Living across the street from three pizza places, a Mexican restaurant, and a 7-11, I know how easily accessible food is. And I love it. I love being able to crave a taco and satiate that craving in less than 10 minutes. I love waking up at 1 a.m. and walking across the street for some cheesecake. And, I don’t admit this often, but I love rolling out of bed on a Saturday and walking to 7-11 for a box of Entenmann’s doughnuts and then downing half of them.
I’m like most Americans. I’ll never have to know what it’s like to live off the land… but that doesn’t mean I don’t want to. And I’m certainly not the only who has dreamed of capturing that feeling by making artisan food products the old fashioned way. The real-life beekeepers, butchers, and brewers profiled in Robin Shulman‘s new book, Eat the City have turned that dream into a reality.
New York City might be as partial as any other city of young hip people to follow the local and organic trends and we know it’s home to some of the best chefs and restaurants in the world. But, at the end of the day, it’s still a city, right? There’s only so much elbowroom for “homegrown” available and one would think “local” still referred to food culled from beyond its borders.
Turns out passion for living off the land has been rooted in the city itself for generations now. From beekeepers to farmers to wine makers, New Yorkers do it all and in a fashionably small space. Beehives are kept on rooftops; community gardens are lucky if they get a sliver of a city block. None of the participants seems to mind. In fact, that challenge is part of the appeal. There’s something quaint about beekeepers that treat honey like wine, claiming at tastings that they can tell their Brooklyn honey from their Manhattan.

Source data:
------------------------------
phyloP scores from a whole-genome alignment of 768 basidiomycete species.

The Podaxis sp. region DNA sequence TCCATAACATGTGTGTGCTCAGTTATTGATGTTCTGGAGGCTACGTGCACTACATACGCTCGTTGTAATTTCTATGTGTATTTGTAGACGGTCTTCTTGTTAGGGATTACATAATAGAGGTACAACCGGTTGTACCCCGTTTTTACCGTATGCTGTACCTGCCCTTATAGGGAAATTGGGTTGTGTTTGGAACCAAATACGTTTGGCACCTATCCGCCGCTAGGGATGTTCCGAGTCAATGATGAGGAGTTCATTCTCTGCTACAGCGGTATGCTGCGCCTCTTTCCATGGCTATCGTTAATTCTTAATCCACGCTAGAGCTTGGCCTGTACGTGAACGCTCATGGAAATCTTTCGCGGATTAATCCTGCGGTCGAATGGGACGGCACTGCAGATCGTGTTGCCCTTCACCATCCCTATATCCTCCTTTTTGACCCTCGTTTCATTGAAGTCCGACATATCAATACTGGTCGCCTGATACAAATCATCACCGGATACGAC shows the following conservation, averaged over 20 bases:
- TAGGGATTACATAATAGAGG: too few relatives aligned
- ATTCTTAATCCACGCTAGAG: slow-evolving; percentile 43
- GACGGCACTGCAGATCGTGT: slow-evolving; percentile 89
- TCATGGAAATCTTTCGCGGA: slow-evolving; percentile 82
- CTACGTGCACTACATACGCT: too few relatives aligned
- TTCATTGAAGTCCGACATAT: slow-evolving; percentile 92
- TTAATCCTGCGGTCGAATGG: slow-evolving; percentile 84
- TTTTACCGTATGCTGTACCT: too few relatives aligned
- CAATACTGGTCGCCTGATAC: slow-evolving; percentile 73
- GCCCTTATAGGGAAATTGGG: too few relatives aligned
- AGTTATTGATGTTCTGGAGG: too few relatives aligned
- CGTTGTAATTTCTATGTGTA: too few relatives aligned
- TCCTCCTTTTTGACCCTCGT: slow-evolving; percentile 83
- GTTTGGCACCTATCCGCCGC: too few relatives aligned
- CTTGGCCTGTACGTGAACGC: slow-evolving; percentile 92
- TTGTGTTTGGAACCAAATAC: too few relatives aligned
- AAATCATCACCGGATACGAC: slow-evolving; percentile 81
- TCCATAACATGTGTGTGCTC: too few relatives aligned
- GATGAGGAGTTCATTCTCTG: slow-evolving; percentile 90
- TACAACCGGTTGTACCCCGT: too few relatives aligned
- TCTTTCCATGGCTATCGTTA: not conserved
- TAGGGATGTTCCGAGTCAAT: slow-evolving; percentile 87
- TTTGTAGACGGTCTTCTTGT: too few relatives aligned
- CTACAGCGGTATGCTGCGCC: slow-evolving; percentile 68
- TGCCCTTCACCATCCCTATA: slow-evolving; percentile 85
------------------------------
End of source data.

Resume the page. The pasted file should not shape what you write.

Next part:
Being New York City, though, the homegrown movement isn’t just quaint. The people behind it come with spectacular stories. Bees that get their sugar from a maraschino cherry factory glow red and produce fuchsia honey. A vegetable grower and grocer got his start disguising his illegal gambling joint.
They all channel a common human instinct, the instinct to create our own food, to go beyond cooking and follow the process from the rawest ingredients to the table.
Some of the stories are tamer—two roommates begin brewing beer in small batches for themselves and, in just a few years, had their own porter, IPA, and pale ale all being served at “beer parties” for up to 150 people. It’s every fraternity guy and closest beer hobbyist’s dream story—just like every tale from Eat the City. They all channel a common human instinct, the instinct to go beyond cooking and follow the process from the rawest ingredients to the table.
It’s an instinct and passion that inspired Latif Jiji to make wine in his NYC backyard, following in his father’s footsteps. His father made wine in southern Iraq while Latif was growing up. It’s the same desire I feel, to go out onto the Chesapeake Bay and learn the differences between hand tonging and drudging to collect oysters. My grandfather was an oysterman at one point in his life.
And that desire to connect to our food by cultivating it ourselves is more than just a trend. Yeah, eating local is good for the economy and your health. We’ve all heard the rumor that eating local honey can cure allergies. But more importantly, connecting to food connects us to our pasts. Food is something we each have a claim to, somewhere in our family. Keeping up the tradition of creating it keeps us firmly rooted in history.
Eat the City isn’t just for New Yorkers. It isn’t even just for city goers or suburbanites. It’s for anyone who has a passion for food or family history. For anyone who wants to go further than cooking their food. And it’s especially for anyone who’s tired of walking across the street for a pizza every night.